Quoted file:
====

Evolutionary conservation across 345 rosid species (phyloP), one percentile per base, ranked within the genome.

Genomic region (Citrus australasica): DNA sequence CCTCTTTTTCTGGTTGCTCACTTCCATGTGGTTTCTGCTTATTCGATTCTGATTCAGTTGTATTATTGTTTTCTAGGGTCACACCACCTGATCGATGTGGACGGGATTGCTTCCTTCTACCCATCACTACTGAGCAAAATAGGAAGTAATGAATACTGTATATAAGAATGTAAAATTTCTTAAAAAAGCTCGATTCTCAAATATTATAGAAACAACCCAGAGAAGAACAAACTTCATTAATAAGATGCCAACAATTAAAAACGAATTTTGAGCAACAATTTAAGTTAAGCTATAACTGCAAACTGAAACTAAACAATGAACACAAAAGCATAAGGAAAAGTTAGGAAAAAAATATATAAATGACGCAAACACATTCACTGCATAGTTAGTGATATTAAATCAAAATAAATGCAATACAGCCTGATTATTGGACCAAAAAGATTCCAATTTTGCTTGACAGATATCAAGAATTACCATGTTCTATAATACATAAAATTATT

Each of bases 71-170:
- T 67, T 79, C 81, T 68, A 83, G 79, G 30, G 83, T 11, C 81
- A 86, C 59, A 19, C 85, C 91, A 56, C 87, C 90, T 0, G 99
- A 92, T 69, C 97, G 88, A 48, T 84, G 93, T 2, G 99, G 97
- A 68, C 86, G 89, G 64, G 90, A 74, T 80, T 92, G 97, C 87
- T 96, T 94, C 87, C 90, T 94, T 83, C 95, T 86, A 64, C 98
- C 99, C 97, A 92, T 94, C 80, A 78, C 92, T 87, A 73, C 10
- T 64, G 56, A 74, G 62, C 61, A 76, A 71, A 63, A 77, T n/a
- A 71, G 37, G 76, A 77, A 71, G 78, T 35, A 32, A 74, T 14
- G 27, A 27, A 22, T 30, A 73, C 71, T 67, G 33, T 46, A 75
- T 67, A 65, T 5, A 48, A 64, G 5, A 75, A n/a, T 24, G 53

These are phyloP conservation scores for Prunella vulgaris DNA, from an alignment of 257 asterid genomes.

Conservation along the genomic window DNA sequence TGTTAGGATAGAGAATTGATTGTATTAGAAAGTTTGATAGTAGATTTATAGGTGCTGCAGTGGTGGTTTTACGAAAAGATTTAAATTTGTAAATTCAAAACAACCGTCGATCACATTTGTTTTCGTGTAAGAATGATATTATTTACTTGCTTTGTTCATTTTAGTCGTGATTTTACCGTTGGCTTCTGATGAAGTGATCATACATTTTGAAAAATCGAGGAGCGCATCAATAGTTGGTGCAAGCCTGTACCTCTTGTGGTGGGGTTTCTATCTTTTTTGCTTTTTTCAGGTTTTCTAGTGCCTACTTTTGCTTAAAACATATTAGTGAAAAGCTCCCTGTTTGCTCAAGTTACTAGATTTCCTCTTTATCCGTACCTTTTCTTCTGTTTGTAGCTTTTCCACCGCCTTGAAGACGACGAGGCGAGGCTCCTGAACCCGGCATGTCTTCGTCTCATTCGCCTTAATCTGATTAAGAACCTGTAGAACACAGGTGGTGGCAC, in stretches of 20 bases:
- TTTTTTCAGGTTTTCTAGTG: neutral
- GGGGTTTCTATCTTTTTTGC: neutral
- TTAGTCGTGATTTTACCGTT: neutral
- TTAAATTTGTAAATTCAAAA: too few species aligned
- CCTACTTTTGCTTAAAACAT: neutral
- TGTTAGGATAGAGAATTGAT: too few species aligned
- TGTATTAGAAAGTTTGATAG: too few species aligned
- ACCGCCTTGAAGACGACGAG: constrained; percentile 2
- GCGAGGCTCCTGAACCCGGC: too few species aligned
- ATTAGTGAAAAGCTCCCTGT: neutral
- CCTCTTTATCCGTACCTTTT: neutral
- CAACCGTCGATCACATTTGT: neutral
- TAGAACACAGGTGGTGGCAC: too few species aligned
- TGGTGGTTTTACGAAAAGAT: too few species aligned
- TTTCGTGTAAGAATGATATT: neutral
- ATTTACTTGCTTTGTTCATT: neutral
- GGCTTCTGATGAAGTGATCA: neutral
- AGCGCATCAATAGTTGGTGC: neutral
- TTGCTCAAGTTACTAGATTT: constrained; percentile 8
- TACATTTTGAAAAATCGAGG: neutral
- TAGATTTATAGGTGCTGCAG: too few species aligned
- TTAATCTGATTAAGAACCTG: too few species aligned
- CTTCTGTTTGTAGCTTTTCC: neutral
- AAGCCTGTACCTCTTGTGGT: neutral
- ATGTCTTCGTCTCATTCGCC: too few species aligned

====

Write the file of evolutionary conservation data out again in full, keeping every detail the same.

Evolutionary conservation across 345 rosid species (phyloP), one percentile per base, ranked within the genome.

Genomic region (Citrus australasica): DNA sequence CCTCTTTTTCTGGTTGCTCACTTCCATGTGGTTTCTGCTTATTCGATTCTGATTCAGTTGTATTATTGTTTTCTAGGGTCACACCACCTGATCGATGTGGACGGGATTGCTTCCTTCTACCCATCACTACTGAGCAAAATAGGAAGTAATGAATACTGTATATAAGAATGTAAAATTTCTTAAAAAAGCTCGATTCTCAAATATTATAGAAACAACCCAGAGAAGAACAAACTTCATTAATAAGATGCCAACAATTAAAAACGAATTTTGAGCAACAATTTAAGTTAAGCTATAACTGCAAACTGAAACTAAACAATGAACACAAAAGCATAAGGAAAAGTTAGGAAAAAAATATATAAATGACGCAAACACATTCACTGCATAGTTAGTGATATTAAATCAAAATAAATGCAATACAGCCTGATTATTGGACCAAAAAGATTCCAATTTTGCTTGACAGATATCAAGAATTACCATGTTCTATAATACATAAAATTATT

Each of bases 71-170:
- T 67, T 79, C 81, T 68, A 83, G 79, G 30, G 83, T 11, C 81
- A 86, C 59, A 19, C 85, C 91, A 56, C 87, C 90, T 0, G 99
- A 92, T 69, C 97, G 88, A 48, T 84, G 93, T 2, G 99, G 97
- A 68, C 86, G 89, G 64, G 90, A 74, T 80, T 92, G 97, C 87
- T 96, T 94, C 87, C 90, T 94, T 83, C 95, T 86, A 64, C 98
- C 99, C 97, A 92, T 94, C 80, A 78, C 92, T 87, A 73, C 10
- T 64, G 56, A 74, G 62, C 61, A 76, A 71, A 63, A 77, T n/a
- A 71, G 37, G 76, A 77, A 71, G 78, T 35, A 32, A 74, T 14
- G 27, A 27, A 22, T 30, A 73, C 71, T 67, G 33, T 46, A 75
- T 67, A 65, T 5, A 48, A 64, G 5, A 75, A n/a, T 24, G 53

These are phyloP conservation scores for Prunella vulgaris DNA, from an alignment of 257 asterid genomes.

Conservation along the genomic window DNA sequence TGTTAGGATAGAGAATTGATTGTATTAGAAAGTTTGATAGTAGATTTATAGGTGCTGCAGTGGTGGTTTTACGAAAAGATTTAAATTTGTAAATTCAAAACAACCGTCGATCACATTTGTTTTCGTGTAAGAATGATATTATTTACTTGCTTTGTTCATTTTAGTCGTGATTTTACCGTTGGCTTCTGATGAAGTGATCATACATTTTGAAAAATCGAGGAGCGCATCAATAGTTGGTGCAAGCCTGTACCTCTTGTGGTGGGGTTTCTATCTTTTTTGCTTTTTTCAGGTTTTCTAGTGCCTACTTTTGCTTAAAACATATTAGTGAAAAGCTCCCTGTTTGCTCAAGTTACTAGATTTCCTCTTTATCCGTACCTTTTCTTCTGTTTGTAGCTTTTCCACCGCCTTGAAGACGACGAGGCGAGGCTCCTGAACCCGGCATGTCTTCGTCTCATTCGCCTTAATCTGATTAAGAACCTGTAGAACACAGGTGGTGGCAC, in stretches of 20 bases:
- TTTTTTCAGGTTTTCTAGTG: neutral
- GGGGTTTCTATCTTTTTTGC: neutral
- TTAGTCGTGATTTTACCGTT: neutral
- TTAAATTTGTAAATTCAAAA: too few species aligned
- CCTACTTTTGCTTAAAACAT: neutral
- TGTTAGGATAGAGAATTGAT: too few species aligned
- TGTATTAGAAAGTTTGATAG: too few species aligned
- ACCGCCTTGAAGACGACGAG: constrained; percentile 2
- GCGAGGCTCCTGAACCCGGC: too few species aligned
- ATTAGTGAAAAGCTCCCTGT: neutral
- CCTCTTTATCCGTACCTTTT: neutral
- CAACCGTCGATCACATTTGT: neutral
- TAGAACACAGGTGGTGGCAC: too few species aligned
- TGGTGGTTTTACGAAAAGAT: too few species aligned
- TTTCGTGTAAGAATGATATT: neutral
- ATTTACTTGCTTTGTTCATT: neutral
- GGCTTCTGATGAAGTGATCA: neutral
- AGCGCATCAATAGTTGGTGC: neutral
- TTGCTCAAGTTACTAGATTT: constrained; percentile 8
- TACATTTTGAAAAATCGAGG: neutral
- TAGATTTATAGGTGCTGCAG: too few species aligned
- TTAATCTGATTAAGAACCTG: too few species aligned
- CTTCTGTTTGTAGCTTTTCC: neutral
- AAGCCTGTACCTCTTGTGGT: neutral
- ATGTCTTCGTCTCATTCGCC: too few species aligned